You workout religiously. You are totally committed to becoming strong!
One day your trainer, or gym mate, notices that you’re getting stronger. With enthusiasm they tell you, so you know that your hard work isn’t in vein. In that moment of celebration, I regularly witness the encouragement combatted with a “not strong enough” retort.
When nudged a bit further, you might feel the fear that acknowledging success will jinx further success. If you feel you’ve arrived, you’re afraid you’ll stop working hard at “it” and lose “it.”
While this may be a very real feeling, it’s a fear-based reaction, and not the whole truth.
What does stepping into your “it”—your strength—actually mean: looking a certain way, feeling unwavering confidence, knowing what you want in life and how to get it? Owning your strength means stepping into a definition of strength that asks you to stretch every aspect of yourself: body, mind and spirit.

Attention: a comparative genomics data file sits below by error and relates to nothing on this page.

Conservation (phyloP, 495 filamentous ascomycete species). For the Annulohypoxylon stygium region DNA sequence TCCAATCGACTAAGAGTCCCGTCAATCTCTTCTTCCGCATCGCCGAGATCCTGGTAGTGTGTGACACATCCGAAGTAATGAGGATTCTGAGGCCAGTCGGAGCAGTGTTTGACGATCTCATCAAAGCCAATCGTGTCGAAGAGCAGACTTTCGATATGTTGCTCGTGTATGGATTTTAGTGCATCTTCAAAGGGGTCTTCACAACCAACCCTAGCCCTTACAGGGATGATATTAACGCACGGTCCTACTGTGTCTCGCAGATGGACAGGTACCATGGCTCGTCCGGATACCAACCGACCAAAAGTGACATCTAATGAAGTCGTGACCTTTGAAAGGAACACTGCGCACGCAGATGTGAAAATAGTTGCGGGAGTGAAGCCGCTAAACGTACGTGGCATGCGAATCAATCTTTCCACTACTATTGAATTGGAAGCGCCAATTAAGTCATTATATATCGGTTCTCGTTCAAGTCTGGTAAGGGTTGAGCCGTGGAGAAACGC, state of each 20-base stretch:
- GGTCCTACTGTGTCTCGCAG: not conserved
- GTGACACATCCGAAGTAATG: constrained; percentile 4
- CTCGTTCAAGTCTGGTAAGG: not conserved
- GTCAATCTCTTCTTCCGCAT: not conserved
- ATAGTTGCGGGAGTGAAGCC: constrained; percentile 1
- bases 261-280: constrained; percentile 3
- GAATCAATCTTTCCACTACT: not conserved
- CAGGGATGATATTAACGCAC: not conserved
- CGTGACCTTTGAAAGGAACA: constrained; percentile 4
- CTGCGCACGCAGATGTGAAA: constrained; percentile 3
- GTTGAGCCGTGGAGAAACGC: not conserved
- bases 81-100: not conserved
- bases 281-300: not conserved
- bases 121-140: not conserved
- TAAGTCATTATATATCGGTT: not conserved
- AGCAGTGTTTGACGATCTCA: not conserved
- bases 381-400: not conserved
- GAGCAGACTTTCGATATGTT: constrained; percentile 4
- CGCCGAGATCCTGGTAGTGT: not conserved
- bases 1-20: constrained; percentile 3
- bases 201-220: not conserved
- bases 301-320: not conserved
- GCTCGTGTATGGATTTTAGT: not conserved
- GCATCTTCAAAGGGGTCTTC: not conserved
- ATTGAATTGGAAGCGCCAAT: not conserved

Conscious engagement with your strength is necessary to define it. Strength training puts you face to face with everything you resist and on top of that challenges you in the mind-body areas in which you are weakest.
Is strength just the ability to press a loaded barbell, or does it include celebrating the doing? Does strength mean finishing in the top ten of a marathon, or does it include congratulating your opponents? Is strength measured by your commitment to training or your commitment to wellbeing?
Your experience with resistance––dumbbells, barbells, free weights, pulleys or emotions, reactions, beliefs––will be what helps you define the 3-dimensionality of strength.
Use your physical training to holistically define your strength’s end goal or you will forever be chasing “it.”
The Art of Strength: Sculpt the Body ~ Train the Mind, my book/3D-video learning system guides you toward finding your strength within and without.